The world’s reservoir of forest genetic resources, especially in tropical areas, is threatened by a series of human and natural factors, such as population pressures and climate change. The destruction of forest ecosystems is increasingly restricting the range of possibilities for generations of current and future users in rural and urban communities (Bele et al., 2011; Nkem et al., 2010; Tieminie et al., 2021). Globally, the area of tree cover declined by 10% from 2001 to 2020, with 94% of the loss in Africa due to shifting agricultural uses (WRI, 2021). The forests of Cameroon, one of the major components of the Congo Basin forests, do not escape this reality. From 2002 to 2020, Cameroon lost 3.7% of its humid primary forest (Global Forest Watch, 2021), the type of forest that provides the greatest density of biodiversity and cannot easily be regenerated (Marchese, 2015). There are many edible fruit species in Cameroon’s forests (Eyog-Matig et al., 2006). There is also a vibrant trade in other foods such as game, caterpillars, snails, mushrooms, leaves, bark and seeds.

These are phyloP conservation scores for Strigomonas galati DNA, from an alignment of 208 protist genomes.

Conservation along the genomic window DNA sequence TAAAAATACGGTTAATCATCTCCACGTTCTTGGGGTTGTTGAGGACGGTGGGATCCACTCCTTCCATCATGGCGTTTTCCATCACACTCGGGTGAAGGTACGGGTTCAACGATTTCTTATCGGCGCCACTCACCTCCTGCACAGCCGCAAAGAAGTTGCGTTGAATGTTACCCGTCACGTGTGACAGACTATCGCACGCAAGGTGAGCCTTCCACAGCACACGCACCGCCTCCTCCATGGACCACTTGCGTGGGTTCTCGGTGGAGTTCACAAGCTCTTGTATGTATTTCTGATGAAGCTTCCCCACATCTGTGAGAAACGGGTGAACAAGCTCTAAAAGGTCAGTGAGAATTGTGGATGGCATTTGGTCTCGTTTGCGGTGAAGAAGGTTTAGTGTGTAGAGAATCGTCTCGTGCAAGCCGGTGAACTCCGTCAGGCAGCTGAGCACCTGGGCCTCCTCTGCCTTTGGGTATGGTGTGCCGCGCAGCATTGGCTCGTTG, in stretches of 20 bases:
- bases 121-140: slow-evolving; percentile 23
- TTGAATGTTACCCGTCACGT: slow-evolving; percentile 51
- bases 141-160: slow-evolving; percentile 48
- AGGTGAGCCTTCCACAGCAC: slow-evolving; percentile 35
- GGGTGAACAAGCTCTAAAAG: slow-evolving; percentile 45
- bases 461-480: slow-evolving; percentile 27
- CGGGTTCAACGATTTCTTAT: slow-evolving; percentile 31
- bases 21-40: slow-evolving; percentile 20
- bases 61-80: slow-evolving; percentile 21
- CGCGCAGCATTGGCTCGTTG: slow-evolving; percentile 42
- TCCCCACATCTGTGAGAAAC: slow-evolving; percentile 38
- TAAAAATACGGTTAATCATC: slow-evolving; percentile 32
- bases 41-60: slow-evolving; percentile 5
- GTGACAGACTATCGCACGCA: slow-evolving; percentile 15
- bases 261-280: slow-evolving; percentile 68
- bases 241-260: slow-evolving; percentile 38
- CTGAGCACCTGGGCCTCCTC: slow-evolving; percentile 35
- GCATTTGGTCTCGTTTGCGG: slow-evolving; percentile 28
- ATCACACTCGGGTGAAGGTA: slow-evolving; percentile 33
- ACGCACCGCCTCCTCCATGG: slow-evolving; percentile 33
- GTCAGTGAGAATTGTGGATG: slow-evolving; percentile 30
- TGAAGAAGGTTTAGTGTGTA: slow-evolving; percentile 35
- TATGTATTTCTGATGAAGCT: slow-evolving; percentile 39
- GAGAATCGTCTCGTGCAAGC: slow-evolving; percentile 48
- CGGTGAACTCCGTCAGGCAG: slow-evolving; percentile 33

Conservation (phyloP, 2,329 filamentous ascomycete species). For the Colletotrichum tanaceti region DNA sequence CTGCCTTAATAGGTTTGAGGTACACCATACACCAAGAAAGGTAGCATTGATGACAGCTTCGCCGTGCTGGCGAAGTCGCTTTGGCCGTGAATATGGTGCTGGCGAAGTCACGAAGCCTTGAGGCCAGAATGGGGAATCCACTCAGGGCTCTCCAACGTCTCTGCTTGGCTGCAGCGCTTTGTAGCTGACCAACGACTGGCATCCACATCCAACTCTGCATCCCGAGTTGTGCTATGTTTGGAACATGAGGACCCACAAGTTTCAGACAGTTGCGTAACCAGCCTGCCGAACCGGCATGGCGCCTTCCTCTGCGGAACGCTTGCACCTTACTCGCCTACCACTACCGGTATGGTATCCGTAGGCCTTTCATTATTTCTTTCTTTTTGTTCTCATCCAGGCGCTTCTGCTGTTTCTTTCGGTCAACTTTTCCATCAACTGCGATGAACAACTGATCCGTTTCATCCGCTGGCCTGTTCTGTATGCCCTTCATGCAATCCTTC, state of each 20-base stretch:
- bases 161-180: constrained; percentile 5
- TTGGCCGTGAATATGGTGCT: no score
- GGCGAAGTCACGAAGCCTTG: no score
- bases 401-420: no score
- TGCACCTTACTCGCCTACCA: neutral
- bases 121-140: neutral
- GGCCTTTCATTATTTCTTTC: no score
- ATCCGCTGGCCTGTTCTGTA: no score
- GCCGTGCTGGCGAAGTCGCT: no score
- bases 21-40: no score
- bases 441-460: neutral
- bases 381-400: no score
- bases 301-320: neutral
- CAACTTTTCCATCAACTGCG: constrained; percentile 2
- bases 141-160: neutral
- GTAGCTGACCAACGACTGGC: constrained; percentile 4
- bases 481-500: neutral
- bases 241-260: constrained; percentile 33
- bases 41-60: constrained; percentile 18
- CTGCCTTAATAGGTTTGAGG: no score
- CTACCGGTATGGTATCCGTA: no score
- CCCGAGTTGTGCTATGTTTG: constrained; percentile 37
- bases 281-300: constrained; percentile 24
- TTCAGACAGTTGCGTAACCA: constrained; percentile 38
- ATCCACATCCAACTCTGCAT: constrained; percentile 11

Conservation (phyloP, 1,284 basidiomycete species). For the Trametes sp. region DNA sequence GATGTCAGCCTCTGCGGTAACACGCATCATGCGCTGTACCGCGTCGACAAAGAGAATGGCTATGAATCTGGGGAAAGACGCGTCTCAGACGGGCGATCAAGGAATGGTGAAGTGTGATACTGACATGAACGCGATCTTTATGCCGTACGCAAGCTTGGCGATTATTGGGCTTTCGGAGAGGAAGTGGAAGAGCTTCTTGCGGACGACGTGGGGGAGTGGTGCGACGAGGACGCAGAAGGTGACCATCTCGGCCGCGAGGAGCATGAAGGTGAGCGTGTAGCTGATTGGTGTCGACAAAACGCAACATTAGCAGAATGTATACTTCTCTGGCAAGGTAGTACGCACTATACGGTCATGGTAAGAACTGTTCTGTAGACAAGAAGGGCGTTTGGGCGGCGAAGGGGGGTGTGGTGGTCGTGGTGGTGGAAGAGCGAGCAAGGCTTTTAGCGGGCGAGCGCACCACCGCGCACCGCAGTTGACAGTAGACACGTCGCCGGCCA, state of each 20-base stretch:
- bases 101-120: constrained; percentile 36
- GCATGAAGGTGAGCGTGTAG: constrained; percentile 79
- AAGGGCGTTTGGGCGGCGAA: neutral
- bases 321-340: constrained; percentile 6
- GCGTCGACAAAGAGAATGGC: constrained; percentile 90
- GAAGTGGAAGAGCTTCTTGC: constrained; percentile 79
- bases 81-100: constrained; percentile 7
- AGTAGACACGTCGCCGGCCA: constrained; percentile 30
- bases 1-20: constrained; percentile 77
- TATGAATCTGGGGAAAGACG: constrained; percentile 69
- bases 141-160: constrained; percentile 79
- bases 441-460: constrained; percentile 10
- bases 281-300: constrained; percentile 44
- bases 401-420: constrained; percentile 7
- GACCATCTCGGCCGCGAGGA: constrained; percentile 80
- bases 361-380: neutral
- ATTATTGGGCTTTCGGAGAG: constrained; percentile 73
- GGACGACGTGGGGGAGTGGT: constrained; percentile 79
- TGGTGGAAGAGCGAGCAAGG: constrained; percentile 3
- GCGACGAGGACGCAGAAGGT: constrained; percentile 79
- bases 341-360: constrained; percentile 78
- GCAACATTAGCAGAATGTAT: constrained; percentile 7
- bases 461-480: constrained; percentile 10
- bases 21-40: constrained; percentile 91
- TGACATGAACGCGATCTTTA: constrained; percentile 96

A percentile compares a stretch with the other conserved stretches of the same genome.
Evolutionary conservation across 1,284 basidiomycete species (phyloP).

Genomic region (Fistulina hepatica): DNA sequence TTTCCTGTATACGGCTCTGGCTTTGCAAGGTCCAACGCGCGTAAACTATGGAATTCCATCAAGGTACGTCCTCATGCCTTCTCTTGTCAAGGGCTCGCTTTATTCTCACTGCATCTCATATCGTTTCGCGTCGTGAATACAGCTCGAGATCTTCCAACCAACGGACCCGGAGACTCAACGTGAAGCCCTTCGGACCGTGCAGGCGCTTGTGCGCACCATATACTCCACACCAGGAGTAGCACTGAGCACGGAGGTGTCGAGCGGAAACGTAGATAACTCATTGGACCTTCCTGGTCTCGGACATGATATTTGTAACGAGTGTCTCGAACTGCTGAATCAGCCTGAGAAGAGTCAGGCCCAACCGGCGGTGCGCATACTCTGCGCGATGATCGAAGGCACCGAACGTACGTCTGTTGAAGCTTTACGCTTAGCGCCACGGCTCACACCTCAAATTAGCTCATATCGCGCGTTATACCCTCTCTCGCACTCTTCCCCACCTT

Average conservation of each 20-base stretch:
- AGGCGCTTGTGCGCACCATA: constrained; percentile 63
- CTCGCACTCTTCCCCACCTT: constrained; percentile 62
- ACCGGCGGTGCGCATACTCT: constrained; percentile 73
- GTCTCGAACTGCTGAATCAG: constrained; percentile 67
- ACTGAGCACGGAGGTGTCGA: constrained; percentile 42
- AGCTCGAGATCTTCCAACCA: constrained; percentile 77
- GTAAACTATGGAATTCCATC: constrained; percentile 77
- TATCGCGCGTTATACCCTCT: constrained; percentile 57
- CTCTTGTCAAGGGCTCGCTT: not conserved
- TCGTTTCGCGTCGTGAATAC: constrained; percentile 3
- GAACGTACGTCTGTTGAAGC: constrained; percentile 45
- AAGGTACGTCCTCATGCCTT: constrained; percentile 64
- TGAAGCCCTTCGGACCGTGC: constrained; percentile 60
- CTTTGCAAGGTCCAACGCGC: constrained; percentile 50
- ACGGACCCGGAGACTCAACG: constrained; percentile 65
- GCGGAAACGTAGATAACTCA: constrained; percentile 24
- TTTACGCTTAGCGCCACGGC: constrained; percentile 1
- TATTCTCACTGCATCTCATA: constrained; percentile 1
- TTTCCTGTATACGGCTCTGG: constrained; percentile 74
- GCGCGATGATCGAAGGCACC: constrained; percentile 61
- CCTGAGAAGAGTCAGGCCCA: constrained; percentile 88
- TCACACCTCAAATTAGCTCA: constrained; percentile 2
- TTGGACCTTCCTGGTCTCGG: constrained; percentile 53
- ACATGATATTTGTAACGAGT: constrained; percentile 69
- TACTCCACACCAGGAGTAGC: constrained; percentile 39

The loss of biodiversity might outpace efforts to catalogue the varieties of foods and their harvest methods and uses, since almost all forest landscapes in Cameroon are affected by climate variability and climate change. Sustainable urbanism implies sustainable use of natural resources, including forest resources, and research into the linkages between urban food systems and forest ecosystems is an important contribution to sustainability efforts. The changes to Cameroon’s forest ecosystems due to shifting weather patterns are already being observed by people living and working in the forests (Kamga, 2020; Nkem et al., 2010; Tieminie et al., 2021). The potential impact of climate change on Cameroon’s urban food systems makes it an urgent need to understand these linkages.